Going off the election, if there is one thing you should take away from the year 2016, it is that not everything you read on the internet is true. At its very core, the idea of having access to ideas and people from everywhere is tantalizing. I can learn multivariable Calculus on Khan Academy, read about World War II from the perspective of a Chinese person, read a PDF of The Great Gatsby, etc. Literally anything I want to know or learn is available on my phone to some extent. But with this “anyone can say anything” freedom that creators have online, there are risks. Again, look no further than the 2016 Presidential election. With such polarized bubbles, it has become easy (and profitable for some) to post unsubstantiated news sources that people eagerly consume to fit their own agendas. And as people have begun to prioritize efficiency over quality, even some of the most well established journalists and news sources have committed to being first in regards to covering a story than being the best at detailing it. Naturally, mistakes and errors follow. I have to take every news story with a grain of salt. I have to cross reference details and “facts” and make my own judgment call as to what is true and what is not.
Technology Will Make our Lives Easier…Hopefully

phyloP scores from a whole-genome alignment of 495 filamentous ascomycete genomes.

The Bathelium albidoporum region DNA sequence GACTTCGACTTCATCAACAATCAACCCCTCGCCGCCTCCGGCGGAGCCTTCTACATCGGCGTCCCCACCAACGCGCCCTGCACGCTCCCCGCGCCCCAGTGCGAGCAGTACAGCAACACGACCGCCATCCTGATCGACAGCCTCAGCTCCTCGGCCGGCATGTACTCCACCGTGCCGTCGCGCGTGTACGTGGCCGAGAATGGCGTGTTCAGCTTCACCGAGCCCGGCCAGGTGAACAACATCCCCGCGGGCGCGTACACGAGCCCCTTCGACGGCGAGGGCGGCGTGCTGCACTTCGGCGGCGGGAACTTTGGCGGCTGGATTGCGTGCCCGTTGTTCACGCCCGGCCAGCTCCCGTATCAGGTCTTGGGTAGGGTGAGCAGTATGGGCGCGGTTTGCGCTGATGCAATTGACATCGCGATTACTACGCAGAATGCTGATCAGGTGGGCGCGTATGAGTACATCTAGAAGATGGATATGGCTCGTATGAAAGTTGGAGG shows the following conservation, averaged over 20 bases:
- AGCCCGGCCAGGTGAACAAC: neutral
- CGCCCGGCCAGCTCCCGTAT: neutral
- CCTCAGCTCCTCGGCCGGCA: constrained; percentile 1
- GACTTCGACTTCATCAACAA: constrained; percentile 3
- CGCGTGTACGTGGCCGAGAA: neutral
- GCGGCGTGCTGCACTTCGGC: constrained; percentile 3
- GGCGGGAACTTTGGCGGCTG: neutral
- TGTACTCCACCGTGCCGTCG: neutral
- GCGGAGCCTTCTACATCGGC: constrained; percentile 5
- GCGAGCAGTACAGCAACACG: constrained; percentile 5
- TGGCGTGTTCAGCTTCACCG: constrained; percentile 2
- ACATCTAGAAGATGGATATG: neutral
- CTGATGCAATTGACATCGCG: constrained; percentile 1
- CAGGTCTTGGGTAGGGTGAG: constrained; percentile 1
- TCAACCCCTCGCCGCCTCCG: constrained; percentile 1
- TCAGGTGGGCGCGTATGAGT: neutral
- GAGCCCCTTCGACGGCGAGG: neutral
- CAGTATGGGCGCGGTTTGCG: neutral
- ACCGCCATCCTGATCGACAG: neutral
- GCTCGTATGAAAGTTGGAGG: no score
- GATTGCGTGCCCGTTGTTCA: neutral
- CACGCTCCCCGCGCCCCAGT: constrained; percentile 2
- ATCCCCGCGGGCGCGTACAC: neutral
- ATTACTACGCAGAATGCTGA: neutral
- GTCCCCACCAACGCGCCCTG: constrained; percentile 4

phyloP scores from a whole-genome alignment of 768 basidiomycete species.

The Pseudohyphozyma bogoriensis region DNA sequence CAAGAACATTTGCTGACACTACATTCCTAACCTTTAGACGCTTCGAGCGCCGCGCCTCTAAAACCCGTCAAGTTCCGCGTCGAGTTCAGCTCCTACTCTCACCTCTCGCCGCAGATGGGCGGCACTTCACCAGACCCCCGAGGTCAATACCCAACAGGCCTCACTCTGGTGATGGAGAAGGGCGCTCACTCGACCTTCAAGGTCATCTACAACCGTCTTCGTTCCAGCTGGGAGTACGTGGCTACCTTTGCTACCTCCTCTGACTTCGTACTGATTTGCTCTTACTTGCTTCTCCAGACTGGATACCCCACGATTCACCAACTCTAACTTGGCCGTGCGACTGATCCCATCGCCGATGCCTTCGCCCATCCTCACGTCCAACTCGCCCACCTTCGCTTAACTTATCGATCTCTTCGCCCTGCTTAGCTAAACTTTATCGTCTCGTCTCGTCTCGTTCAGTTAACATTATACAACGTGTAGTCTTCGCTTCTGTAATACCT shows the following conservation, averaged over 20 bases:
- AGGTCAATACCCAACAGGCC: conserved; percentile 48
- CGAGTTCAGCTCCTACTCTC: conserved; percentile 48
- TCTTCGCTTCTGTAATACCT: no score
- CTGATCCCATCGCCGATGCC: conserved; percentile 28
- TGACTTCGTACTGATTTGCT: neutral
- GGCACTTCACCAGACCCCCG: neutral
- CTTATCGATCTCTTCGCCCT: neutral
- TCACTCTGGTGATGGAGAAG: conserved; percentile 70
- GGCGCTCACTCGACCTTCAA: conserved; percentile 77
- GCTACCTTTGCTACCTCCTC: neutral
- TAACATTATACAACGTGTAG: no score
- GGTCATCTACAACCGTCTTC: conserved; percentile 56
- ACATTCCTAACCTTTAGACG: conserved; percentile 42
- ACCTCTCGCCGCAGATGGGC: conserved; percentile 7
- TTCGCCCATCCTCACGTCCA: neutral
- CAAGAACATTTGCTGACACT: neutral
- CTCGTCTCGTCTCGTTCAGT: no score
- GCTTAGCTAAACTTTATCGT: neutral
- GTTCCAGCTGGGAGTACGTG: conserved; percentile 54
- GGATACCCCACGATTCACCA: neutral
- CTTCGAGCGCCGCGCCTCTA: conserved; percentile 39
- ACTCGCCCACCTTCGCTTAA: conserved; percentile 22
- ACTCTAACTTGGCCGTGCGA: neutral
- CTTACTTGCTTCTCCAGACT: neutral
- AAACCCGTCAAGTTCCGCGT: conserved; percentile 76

So social media and online platforms might have some rethinking to do but at least automation and AI will make our lives easier? Well, it’s complicated…again. Autonomous cars are on the horizon, which is exciting. Moving from point A to B will become not only easier but faster. Think of all the work you can get done (or Netflix you can watch) now that you have freed up hours in your day. Shipping across the country will be cheaper as the goods will deliver themselves, benefiting both the consumer and the business. A step closer towards utopia for everyone except the truck drivers. That’s 3.5 million Americans out of work (1 in 90 people) with a skill, driving, that is now obsolete. Amazon Go and McDonald’s hope to have the same effect on cashiers, and the very idea of the workforce is on the cusp of a radical, fundamental change. As innovation continues to outpace the average worker’s ability to adapt and learn, this epoch will be marred by large scale unemployment; unless, society figures out the how to make disruptive technology less disruptive. Webster definition of technology used to be “the use of science…to invent useful things or solve problems.” If automation benefits few, then how useful are these “useful things?” What good is solving a problem if it causes more problems? Today, Webster’s definition of technology is “the practical application of knowledge especially in a particular area.” No two definitions of the term are alike as each one of us has our own notions as to what “technology” is. If we can’t even describe it, how do we know we can benefit from it?
Essentially, what I am saying is that social media, the internet, “online,” digital, it’s all complicated, messy, and ineffable. It is good and bad for us. It is tool to connect with others and also to be isolated. It will make some our lives easier and some our lives harder. If you came into this class wanting to learn what the best way tackle social media is, you are probably leaving class with your questions unanswered. What I have learned, though, is to be aware and to understand that these contradictions exist. Digital isn’t just a new frontier in this world, it is a whole new world. And thanks to Professor Kane, all my classmates, and this class, I now have the skills to explore this world.